The decline of Bangkok reflects the severe impact of the Covid-19 pandemic on the rental market in the tourism-reliant Thai economy, according to ECA’s latest survey.
Hanoi saw a similar drop of 12 places to 81st place, based on an analysis of data gathered in September 2020.
The survey uses average rental prices for a three-bedroom apartment in the mid-range of the expatriate market.
ECA International has been conducting research into accommodation costs for international executives for more than 20 years to help companies provide the right housing options as part of the overall compensation package for mobile employees. The research compares rental costs in accommodation in areas typically inhabited by expatriate staff in over 360 locations worldwide.
Hong Kong has been named the most expensive location in the world for expat accommodation for a fourth year in a row but still saw rental costs drop considerably due to the effects of Covid-19.
- Hong Kong retains its position as the most expensive accommodation for overseas workers, despite a drop of over 5% in rental costs from last year.
- The impact of Covid-19 on business travel and overseas assignments causes monthly rents to drop by an average of USD 549 to USD 10 769 (HKD 83 466).
- Taipei climbs twenty places in the latest rankings, while tourism hubs such as Bangkok and Hanoi fall.
- New York and Tokyo remain in second and third position in the rankings respectively.
|Average rent 2021
|Average rent 2020
|Seoul, Korea Republic
Cities in Taiwan all rose in the rankings this year, as rental markets saw an increase – especially Taipei which climbed 20 places to 29th most expensive location worldwide.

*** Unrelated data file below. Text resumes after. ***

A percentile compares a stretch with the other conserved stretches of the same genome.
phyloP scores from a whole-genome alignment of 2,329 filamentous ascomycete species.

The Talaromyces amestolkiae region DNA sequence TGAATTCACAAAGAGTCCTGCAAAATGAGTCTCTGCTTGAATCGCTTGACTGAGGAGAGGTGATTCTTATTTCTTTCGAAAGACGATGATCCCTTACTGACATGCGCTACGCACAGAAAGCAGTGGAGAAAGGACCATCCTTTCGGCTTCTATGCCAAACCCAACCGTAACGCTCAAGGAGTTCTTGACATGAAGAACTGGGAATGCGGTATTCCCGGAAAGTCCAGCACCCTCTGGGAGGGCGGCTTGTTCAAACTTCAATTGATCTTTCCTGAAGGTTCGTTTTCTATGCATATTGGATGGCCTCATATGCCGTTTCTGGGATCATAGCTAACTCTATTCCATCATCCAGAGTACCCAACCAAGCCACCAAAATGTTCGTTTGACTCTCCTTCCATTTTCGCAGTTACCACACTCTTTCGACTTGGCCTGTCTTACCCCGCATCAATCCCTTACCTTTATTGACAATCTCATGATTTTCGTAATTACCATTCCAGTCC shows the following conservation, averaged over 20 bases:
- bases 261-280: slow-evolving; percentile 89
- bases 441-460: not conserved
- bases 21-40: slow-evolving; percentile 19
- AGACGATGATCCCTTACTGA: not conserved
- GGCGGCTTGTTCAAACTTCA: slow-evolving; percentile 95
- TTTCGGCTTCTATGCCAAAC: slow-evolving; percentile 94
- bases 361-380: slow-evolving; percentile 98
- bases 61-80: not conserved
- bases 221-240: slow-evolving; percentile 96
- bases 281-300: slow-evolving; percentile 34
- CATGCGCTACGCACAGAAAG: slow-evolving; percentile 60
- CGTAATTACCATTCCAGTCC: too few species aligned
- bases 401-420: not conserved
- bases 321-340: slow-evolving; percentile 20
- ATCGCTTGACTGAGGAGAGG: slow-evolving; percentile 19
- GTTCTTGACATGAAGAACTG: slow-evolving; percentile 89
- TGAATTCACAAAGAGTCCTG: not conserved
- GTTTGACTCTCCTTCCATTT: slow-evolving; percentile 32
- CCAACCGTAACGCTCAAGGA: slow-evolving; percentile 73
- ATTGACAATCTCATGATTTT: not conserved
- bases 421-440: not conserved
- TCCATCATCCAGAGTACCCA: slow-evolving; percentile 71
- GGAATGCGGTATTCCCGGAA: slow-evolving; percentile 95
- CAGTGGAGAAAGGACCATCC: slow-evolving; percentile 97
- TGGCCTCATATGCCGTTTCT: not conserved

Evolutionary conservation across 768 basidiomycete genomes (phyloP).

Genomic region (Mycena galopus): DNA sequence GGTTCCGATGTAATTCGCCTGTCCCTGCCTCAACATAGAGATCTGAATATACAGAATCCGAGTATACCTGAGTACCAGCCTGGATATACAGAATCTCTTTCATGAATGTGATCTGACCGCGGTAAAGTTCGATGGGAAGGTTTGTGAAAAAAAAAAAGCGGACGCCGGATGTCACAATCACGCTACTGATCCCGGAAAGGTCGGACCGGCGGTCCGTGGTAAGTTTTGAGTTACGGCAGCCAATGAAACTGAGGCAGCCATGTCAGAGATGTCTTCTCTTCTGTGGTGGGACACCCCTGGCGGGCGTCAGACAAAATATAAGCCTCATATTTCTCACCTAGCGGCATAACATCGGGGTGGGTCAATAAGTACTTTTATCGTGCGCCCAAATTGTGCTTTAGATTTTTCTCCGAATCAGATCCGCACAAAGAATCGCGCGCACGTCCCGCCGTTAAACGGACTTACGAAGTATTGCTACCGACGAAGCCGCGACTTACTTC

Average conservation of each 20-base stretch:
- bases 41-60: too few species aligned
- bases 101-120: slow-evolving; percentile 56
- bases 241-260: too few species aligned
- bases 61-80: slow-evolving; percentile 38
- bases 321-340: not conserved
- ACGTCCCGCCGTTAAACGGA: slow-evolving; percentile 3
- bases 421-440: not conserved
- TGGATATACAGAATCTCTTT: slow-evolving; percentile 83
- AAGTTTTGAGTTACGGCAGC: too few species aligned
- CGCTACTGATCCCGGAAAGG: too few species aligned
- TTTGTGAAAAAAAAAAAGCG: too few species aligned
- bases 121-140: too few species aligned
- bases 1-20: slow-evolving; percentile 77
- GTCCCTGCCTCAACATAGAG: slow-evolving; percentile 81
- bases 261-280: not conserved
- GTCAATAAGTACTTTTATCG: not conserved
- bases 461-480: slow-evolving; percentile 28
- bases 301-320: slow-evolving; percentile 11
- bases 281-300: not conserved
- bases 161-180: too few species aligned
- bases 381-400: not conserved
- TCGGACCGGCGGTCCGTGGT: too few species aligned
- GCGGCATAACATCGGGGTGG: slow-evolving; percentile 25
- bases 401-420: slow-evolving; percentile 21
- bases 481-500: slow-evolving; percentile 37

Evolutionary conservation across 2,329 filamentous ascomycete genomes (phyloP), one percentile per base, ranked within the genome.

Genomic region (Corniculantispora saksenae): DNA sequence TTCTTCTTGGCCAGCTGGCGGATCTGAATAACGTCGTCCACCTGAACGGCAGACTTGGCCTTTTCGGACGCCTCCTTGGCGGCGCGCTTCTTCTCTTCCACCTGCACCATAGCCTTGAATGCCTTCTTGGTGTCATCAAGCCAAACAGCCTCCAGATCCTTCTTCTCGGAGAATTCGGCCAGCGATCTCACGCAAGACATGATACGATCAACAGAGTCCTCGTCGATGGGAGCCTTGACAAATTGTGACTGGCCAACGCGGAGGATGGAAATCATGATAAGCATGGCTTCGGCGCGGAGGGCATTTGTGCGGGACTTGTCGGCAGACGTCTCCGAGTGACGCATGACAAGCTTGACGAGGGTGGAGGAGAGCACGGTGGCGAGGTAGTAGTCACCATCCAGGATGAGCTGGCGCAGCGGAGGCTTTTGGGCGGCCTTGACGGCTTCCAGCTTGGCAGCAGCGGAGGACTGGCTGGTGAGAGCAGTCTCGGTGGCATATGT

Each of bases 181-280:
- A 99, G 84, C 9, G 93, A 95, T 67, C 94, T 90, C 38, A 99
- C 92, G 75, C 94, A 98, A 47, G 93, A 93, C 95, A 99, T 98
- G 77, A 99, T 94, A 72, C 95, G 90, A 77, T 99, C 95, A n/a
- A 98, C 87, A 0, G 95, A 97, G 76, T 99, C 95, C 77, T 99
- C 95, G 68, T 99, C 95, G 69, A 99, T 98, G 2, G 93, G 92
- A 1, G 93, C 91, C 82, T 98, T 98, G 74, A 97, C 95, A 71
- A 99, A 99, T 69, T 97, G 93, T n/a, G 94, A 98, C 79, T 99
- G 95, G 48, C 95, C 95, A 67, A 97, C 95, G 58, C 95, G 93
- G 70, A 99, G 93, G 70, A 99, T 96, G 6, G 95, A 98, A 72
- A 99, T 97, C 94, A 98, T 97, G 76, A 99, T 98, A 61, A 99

Quane said “Taiwan was one of the few locations in the APAC region to see significant rises in accommodation costs this year, with the average monthly rental cost in Taipei now standing at USD 4 101 – a rise of over 5% from last year. This growth was a knock-on effect of the nation’s success in mitigating the transmission of the Covid-19 virus, as well as repatriations of staff previously assigned to China and demand for talent in key industries in Taiwan which all resulted in increased demand, meaning that rents were able to stay consistent and even increase in many high-end areas.”
Meanwhile, Singapore fell one spot in the rankings to 26th position globally, as rents fell by an average of over 2%. The average monthly rent in Singapore is now USD 4 210 (SGD 5 747).
“Rent levels in Singapore are always notably stable and this year is no different, with only a slight dip in the rankings. However, this is a reversal of the increase in rental costs seen in 2019 and is likely the result of greater immigration restrictions for workers and other travellers to the city, thereby suppressing demand for all types of accommodation” explained Quane.